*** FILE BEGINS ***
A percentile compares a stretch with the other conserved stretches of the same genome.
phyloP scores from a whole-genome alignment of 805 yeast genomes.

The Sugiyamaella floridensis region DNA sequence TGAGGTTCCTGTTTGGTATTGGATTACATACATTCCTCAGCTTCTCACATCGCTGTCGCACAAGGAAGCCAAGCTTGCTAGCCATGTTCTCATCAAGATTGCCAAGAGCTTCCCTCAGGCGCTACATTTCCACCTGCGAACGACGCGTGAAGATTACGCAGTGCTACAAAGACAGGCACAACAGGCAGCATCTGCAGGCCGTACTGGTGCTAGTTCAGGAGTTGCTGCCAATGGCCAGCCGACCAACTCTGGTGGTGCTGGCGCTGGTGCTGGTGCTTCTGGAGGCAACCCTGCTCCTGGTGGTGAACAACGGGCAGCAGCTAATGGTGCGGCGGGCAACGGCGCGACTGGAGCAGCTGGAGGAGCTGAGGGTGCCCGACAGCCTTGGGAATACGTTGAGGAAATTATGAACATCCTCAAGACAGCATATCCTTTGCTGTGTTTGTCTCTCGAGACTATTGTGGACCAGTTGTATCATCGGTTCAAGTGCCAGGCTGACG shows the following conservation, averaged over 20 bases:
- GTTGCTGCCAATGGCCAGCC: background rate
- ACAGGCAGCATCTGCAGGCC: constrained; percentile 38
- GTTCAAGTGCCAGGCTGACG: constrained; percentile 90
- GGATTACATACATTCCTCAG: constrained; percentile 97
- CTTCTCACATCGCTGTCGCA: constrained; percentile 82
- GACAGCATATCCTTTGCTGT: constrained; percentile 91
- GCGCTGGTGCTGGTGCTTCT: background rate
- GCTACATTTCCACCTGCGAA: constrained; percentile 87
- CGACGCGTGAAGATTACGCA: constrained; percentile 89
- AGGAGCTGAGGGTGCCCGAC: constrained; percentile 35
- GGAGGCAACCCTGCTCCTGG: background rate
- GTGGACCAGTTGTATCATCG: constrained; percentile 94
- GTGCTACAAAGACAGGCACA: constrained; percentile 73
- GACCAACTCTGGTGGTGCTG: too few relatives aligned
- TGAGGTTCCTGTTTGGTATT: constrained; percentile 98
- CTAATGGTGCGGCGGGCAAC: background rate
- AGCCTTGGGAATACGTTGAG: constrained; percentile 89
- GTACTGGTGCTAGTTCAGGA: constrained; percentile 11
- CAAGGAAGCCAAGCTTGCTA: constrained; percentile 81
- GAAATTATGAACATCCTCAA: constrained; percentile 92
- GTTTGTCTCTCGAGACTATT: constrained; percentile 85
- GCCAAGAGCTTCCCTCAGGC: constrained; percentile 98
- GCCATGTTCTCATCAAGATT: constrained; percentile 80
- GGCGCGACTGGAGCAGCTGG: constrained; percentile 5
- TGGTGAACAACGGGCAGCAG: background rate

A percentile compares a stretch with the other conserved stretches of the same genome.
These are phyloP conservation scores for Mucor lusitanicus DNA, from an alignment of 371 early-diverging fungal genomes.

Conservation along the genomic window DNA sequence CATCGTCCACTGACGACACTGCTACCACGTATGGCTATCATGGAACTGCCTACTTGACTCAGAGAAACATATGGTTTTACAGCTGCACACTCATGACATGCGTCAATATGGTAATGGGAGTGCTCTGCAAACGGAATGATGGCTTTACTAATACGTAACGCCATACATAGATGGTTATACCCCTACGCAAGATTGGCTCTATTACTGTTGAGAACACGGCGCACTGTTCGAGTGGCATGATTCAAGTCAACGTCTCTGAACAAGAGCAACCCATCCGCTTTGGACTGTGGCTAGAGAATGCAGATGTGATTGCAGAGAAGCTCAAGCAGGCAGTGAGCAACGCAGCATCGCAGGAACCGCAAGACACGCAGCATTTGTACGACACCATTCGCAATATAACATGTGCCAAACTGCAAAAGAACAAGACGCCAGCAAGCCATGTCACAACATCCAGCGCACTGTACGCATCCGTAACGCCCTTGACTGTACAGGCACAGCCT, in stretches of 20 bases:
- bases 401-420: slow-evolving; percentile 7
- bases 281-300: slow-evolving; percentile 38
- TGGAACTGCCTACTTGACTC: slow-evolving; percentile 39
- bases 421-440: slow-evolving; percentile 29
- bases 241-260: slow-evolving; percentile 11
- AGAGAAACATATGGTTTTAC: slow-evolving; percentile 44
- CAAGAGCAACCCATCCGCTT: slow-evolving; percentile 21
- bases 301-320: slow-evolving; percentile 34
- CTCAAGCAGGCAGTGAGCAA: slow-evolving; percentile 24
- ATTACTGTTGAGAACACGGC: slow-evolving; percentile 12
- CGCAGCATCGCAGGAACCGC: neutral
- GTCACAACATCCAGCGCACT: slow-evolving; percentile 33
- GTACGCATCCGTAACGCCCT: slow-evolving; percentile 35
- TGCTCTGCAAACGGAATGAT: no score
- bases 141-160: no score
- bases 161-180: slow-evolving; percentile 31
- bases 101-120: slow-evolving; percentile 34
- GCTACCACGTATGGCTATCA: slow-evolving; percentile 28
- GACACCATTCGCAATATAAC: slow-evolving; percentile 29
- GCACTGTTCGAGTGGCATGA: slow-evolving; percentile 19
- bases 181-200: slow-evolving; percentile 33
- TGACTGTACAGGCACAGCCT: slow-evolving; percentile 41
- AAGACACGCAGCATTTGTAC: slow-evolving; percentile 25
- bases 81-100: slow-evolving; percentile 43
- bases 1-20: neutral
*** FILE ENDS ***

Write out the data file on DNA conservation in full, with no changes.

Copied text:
A percentile compares a stretch with the other conserved stretches of the same genome.
phyloP scores from a whole-genome alignment of 805 yeast genomes.

The Sugiyamaella floridensis region DNA sequence TGAGGTTCCTGTTTGGTATTGGATTACATACATTCCTCAGCTTCTCACATCGCTGTCGCACAAGGAAGCCAAGCTTGCTAGCCATGTTCTCATCAAGATTGCCAAGAGCTTCCCTCAGGCGCTACATTTCCACCTGCGAACGACGCGTGAAGATTACGCAGTGCTACAAAGACAGGCACAACAGGCAGCATCTGCAGGCCGTACTGGTGCTAGTTCAGGAGTTGCTGCCAATGGCCAGCCGACCAACTCTGGTGGTGCTGGCGCTGGTGCTGGTGCTTCTGGAGGCAACCCTGCTCCTGGTGGTGAACAACGGGCAGCAGCTAATGGTGCGGCGGGCAACGGCGCGACTGGAGCAGCTGGAGGAGCTGAGGGTGCCCGACAGCCTTGGGAATACGTTGAGGAAATTATGAACATCCTCAAGACAGCATATCCTTTGCTGTGTTTGTCTCTCGAGACTATTGTGGACCAGTTGTATCATCGGTTCAAGTGCCAGGCTGACG shows the following conservation, averaged over 20 bases:
- GTTGCTGCCAATGGCCAGCC: background rate
- ACAGGCAGCATCTGCAGGCC: constrained; percentile 38
- GTTCAAGTGCCAGGCTGACG: constrained; percentile 90
- GGATTACATACATTCCTCAG: constrained; percentile 97
- CTTCTCACATCGCTGTCGCA: constrained; percentile 82
- GACAGCATATCCTTTGCTGT: constrained; percentile 91
- GCGCTGGTGCTGGTGCTTCT: background rate
- GCTACATTTCCACCTGCGAA: constrained; percentile 87
- CGACGCGTGAAGATTACGCA: constrained; percentile 89
- AGGAGCTGAGGGTGCCCGAC: constrained; percentile 35
- GGAGGCAACCCTGCTCCTGG: background rate
- GTGGACCAGTTGTATCATCG: constrained; percentile 94
- GTGCTACAAAGACAGGCACA: constrained; percentile 73
- GACCAACTCTGGTGGTGCTG: too few relatives aligned
- TGAGGTTCCTGTTTGGTATT: constrained; percentile 98
- CTAATGGTGCGGCGGGCAAC: background rate
- AGCCTTGGGAATACGTTGAG: constrained; percentile 89
- GTACTGGTGCTAGTTCAGGA: constrained; percentile 11
- CAAGGAAGCCAAGCTTGCTA: constrained; percentile 81
- GAAATTATGAACATCCTCAA: constrained; percentile 92
- GTTTGTCTCTCGAGACTATT: constrained; percentile 85
- GCCAAGAGCTTCCCTCAGGC: constrained; percentile 98
- GCCATGTTCTCATCAAGATT: constrained; percentile 80
- GGCGCGACTGGAGCAGCTGG: constrained; percentile 5
- TGGTGAACAACGGGCAGCAG: background rate

A percentile compares a stretch with the other conserved stretches of the same genome.
These are phyloP conservation scores for Mucor lusitanicus DNA, from an alignment of 371 early-diverging fungal genomes.

Conservation along the genomic window DNA sequence CATCGTCCACTGACGACACTGCTACCACGTATGGCTATCATGGAACTGCCTACTTGACTCAGAGAAACATATGGTTTTACAGCTGCACACTCATGACATGCGTCAATATGGTAATGGGAGTGCTCTGCAAACGGAATGATGGCTTTACTAATACGTAACGCCATACATAGATGGTTATACCCCTACGCAAGATTGGCTCTATTACTGTTGAGAACACGGCGCACTGTTCGAGTGGCATGATTCAAGTCAACGTCTCTGAACAAGAGCAACCCATCCGCTTTGGACTGTGGCTAGAGAATGCAGATGTGATTGCAGAGAAGCTCAAGCAGGCAGTGAGCAACGCAGCATCGCAGGAACCGCAAGACACGCAGCATTTGTACGACACCATTCGCAATATAACATGTGCCAAACTGCAAAAGAACAAGACGCCAGCAAGCCATGTCACAACATCCAGCGCACTGTACGCATCCGTAACGCCCTTGACTGTACAGGCACAGCCT, in stretches of 20 bases:
- bases 401-420: slow-evolving; percentile 7
- bases 281-300: slow-evolving; percentile 38
- TGGAACTGCCTACTTGACTC: slow-evolving; percentile 39
- bases 421-440: slow-evolving; percentile 29
- bases 241-260: slow-evolving; percentile 11
- AGAGAAACATATGGTTTTAC: slow-evolving; percentile 44
- CAAGAGCAACCCATCCGCTT: slow-evolving; percentile 21
- bases 301-320: slow-evolving; percentile 34
- CTCAAGCAGGCAGTGAGCAA: slow-evolving; percentile 24
- ATTACTGTTGAGAACACGGC: slow-evolving; percentile 12
- CGCAGCATCGCAGGAACCGC: neutral
- GTCACAACATCCAGCGCACT: slow-evolving; percentile 33
- GTACGCATCCGTAACGCCCT: slow-evolving; percentile 35
- TGCTCTGCAAACGGAATGAT: no score
- bases 141-160: no score
- bases 161-180: slow-evolving; percentile 31
- bases 101-120: slow-evolving; percentile 34
- GCTACCACGTATGGCTATCA: slow-evolving; percentile 28
- GACACCATTCGCAATATAAC: slow-evolving; percentile 29
- GCACTGTTCGAGTGGCATGA: slow-evolving; percentile 19
- bases 181-200: slow-evolving; percentile 33
- TGACTGTACAGGCACAGCCT: slow-evolving; percentile 41
- AAGACACGCAGCATTTGTAC: slow-evolving; percentile 25
- bases 81-100: slow-evolving; percentile 43
- bases 1-20: neutral